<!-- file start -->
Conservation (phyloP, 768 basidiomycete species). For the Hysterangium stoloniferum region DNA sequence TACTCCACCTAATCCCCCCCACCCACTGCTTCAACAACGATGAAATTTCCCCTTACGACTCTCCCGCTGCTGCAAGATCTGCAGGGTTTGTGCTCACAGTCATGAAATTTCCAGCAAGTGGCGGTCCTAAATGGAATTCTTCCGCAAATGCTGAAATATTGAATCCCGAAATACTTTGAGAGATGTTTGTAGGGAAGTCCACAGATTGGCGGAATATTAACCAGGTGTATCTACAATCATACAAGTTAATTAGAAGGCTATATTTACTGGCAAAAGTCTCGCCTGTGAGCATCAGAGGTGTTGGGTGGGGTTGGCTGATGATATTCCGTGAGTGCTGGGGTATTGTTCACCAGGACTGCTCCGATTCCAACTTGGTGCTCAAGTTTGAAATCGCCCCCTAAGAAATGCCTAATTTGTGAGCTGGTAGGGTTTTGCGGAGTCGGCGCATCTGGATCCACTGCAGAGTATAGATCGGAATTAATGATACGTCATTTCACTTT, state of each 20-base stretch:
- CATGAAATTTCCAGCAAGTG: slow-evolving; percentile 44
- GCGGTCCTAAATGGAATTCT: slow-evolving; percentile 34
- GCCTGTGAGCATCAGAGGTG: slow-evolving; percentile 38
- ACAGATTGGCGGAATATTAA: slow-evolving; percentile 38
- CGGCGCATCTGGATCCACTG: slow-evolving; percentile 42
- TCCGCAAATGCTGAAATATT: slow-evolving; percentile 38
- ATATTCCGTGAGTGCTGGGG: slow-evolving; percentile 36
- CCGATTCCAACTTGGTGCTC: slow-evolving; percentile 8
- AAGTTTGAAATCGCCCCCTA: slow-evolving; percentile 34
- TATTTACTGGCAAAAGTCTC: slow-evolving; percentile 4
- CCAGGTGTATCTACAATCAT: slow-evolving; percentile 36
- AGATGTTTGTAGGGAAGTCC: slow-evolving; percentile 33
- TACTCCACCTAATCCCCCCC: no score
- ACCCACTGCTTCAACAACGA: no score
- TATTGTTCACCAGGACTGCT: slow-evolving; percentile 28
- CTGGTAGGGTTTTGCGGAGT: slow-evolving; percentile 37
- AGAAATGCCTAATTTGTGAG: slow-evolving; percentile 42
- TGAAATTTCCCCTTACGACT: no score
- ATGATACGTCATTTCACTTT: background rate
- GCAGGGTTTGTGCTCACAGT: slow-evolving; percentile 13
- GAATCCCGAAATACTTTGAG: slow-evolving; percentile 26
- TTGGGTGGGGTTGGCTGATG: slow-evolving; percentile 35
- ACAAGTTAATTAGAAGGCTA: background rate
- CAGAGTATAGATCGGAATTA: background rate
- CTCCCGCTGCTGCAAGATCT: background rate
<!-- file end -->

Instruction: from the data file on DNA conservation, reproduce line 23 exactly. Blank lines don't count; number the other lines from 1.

- TTGGGTGGGGTTGGCTGATG: slow-evolving; percentile 35